Bour, S., Schubert, U., Peden, K., and Strebel, K. (1996). The envelope glycoprotein of human immunodeficiency virus type 2 enhances viral particle release: a Vpu-like factor? J. Virol. 70, 820–829.

Pubmed Abstract | Pubmed Full Text

Bour, S., and Strebel, K. (1996). The human immunodeficiency virus (HIV) type 2 envelope protein is a functional complement to HIV type 1 Vpu that enhances particle release of heterologous retroviruses. J. Virol. 70, 8285–8300.

Pubmed Abstract | Pubmed Full Text

Brown, D., Trowsdale, J., and Allen, R. (2004). The LILR family: modulators of innate and adaptive immune pathways in health and disease. Tissue Antigens 64, 215–225.

Pubmed Abstract | Pubmed Full Text | CrossRef Full Text

Cao, W., Bover, L., Cho, M., Wen, X., Hanabuchi, S., Bao, M., Rosen, D. B., Wang, Y. H., Shaw, J. L., Du, Q., Li, C., Arai, N., Yao, Z., Lanier, L. L., and Liu, Y. J. (2009). Regulation of TLR7/9 responses in plasmacytoid dendritic cells by BST2 and ILT7 receptor interaction. J. Exp. Med. 206, 1603–1614.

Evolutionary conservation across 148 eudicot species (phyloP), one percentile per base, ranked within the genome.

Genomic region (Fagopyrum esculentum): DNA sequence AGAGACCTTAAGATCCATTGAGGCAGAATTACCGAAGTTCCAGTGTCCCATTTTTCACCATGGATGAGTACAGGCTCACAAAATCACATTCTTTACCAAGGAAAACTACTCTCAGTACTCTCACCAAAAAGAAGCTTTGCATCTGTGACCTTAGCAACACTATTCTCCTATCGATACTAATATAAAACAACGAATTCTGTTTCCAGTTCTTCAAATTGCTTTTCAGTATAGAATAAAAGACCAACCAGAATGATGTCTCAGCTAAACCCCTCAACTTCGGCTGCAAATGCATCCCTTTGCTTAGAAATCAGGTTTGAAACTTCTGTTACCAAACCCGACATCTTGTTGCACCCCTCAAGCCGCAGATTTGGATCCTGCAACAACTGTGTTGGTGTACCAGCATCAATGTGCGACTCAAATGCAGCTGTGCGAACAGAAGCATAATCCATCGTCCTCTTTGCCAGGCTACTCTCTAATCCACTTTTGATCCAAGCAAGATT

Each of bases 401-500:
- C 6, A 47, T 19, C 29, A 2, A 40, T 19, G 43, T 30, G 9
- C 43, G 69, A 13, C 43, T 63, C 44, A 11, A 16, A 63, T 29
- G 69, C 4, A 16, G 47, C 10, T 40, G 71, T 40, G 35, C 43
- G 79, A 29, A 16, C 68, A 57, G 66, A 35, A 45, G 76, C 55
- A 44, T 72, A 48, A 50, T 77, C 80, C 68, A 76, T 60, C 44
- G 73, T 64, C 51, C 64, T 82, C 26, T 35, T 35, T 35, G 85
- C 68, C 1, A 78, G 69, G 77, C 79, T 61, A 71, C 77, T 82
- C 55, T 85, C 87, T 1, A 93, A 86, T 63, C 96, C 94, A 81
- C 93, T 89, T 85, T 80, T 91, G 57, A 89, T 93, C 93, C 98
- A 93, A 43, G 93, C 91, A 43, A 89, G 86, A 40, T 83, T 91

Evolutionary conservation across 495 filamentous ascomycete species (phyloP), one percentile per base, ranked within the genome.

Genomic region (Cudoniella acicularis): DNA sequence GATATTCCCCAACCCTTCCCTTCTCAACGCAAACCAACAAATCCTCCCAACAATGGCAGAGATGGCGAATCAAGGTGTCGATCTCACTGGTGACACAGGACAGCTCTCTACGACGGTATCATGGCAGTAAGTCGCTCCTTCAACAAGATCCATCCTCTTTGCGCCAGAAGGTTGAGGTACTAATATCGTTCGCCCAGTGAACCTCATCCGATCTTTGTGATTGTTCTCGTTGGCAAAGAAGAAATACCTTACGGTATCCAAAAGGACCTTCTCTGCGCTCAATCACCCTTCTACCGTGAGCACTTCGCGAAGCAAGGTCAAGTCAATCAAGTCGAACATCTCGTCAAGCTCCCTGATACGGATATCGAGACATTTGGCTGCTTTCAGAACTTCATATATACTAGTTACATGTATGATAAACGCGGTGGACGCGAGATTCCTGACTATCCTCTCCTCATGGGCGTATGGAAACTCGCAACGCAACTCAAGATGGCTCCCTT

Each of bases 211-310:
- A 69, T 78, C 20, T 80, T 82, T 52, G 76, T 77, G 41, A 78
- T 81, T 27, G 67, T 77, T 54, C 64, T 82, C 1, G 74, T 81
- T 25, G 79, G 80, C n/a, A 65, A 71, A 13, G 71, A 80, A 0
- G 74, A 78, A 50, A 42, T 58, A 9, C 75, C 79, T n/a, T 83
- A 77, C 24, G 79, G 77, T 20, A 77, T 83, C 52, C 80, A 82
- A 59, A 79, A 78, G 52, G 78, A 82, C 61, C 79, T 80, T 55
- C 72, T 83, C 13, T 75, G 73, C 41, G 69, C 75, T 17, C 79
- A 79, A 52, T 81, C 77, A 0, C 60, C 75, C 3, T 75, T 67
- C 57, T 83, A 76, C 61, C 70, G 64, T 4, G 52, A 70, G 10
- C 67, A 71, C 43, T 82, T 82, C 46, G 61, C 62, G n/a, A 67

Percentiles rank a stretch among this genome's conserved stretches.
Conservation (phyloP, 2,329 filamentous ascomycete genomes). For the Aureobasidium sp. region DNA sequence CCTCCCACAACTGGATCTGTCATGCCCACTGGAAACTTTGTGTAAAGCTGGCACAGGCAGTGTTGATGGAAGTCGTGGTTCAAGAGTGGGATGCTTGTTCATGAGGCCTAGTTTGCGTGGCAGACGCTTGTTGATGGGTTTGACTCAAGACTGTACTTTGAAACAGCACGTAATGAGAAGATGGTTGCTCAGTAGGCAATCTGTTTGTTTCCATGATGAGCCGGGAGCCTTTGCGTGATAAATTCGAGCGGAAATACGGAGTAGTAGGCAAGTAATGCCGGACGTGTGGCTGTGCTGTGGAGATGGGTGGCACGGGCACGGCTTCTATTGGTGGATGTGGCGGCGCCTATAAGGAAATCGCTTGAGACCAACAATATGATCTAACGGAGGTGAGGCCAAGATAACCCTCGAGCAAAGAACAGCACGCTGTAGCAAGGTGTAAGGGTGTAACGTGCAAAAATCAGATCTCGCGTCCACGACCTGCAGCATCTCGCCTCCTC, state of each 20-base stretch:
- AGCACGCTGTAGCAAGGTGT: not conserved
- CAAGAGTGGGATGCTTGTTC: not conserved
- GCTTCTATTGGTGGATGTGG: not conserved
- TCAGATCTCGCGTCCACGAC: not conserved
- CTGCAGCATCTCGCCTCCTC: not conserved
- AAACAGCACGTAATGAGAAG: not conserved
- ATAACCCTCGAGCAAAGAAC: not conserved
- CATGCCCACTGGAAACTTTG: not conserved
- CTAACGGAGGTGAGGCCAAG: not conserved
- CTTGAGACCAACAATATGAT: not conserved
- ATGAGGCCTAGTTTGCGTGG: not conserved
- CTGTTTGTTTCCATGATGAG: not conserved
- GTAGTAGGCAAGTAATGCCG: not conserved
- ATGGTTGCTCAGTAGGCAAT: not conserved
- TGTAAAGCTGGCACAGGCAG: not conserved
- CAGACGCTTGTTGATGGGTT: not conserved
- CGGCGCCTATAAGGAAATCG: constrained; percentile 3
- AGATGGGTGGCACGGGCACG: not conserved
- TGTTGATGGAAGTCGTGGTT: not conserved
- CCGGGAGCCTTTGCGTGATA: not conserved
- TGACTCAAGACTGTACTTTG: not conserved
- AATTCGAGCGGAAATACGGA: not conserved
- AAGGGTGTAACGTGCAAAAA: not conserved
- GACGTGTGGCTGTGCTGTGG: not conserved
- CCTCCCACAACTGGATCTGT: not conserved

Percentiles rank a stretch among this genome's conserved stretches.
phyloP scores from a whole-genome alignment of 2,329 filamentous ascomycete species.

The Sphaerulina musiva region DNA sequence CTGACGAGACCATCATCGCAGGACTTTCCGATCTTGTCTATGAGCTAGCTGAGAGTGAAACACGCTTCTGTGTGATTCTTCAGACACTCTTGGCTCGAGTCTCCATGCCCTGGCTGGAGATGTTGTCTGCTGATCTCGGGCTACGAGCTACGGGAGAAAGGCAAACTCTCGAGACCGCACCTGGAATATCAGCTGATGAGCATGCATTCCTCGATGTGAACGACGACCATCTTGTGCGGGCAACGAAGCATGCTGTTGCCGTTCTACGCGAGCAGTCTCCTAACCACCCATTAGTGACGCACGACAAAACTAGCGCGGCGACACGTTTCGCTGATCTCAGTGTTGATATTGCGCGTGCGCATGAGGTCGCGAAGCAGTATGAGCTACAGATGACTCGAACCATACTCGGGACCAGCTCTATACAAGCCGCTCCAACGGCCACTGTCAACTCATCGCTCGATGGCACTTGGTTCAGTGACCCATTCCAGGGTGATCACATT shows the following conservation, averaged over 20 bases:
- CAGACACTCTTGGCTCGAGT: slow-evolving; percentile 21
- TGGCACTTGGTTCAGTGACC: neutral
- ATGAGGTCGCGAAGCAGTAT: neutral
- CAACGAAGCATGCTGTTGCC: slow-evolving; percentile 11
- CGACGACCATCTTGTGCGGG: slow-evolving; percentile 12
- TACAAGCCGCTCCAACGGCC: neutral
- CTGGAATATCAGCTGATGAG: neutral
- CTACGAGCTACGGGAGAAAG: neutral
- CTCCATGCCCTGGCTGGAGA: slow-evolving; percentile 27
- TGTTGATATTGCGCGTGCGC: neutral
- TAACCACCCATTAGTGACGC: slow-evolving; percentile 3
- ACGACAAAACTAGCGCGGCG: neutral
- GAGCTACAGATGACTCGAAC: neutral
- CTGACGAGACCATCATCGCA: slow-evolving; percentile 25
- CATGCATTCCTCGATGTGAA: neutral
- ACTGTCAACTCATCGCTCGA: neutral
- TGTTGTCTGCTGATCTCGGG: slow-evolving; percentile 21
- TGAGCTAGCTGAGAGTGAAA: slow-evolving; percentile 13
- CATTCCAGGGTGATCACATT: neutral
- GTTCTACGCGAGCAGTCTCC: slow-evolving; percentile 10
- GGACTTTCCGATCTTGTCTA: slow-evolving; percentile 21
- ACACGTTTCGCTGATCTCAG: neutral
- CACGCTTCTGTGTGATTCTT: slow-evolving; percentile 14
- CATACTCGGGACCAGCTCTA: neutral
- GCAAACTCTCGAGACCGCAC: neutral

Pubmed Abstract | Pubmed Full Text | CrossRef Full Text

Casartelli, N., Sourisseau, M., Feldmann, J., Guivel-Benhassine, F., Mallet, A., Marcelin, A. G., Guatelli, J., and Schwartz, O. (2010). Tetherin restricts productive HIV-1 cell-to-cell transmission. PLoS Pathog. 6, e1000955. doi:10.1371/journal.ppat.1000955

CrossRef Full Text

Chen, F. C., and Li, W. H. (2001). Genomic divergences between humans and other hominoids and the effective population size of the common ancestor of humans and chimpanzees. Am. J. Hum. Genet. 68, 444–456.

Pubmed Abstract | Pubmed Full Text | CrossRef Full Text

Courgnaud, V., Abela, B., Pourrut, X., Mpoudi-Ngole, E., Loul, S., Delaporte, E., and Peeters, M. (2003). Identification of a new simian immunodeficiency virus lineage with a vpu gene present among different cercopithecus monkeys (C. mona, C. cephus, and C. nictitans) from Cameroon. J. Virol. 77, 12523–12534.

Pubmed Abstract | Pubmed Full Text | CrossRef Full Text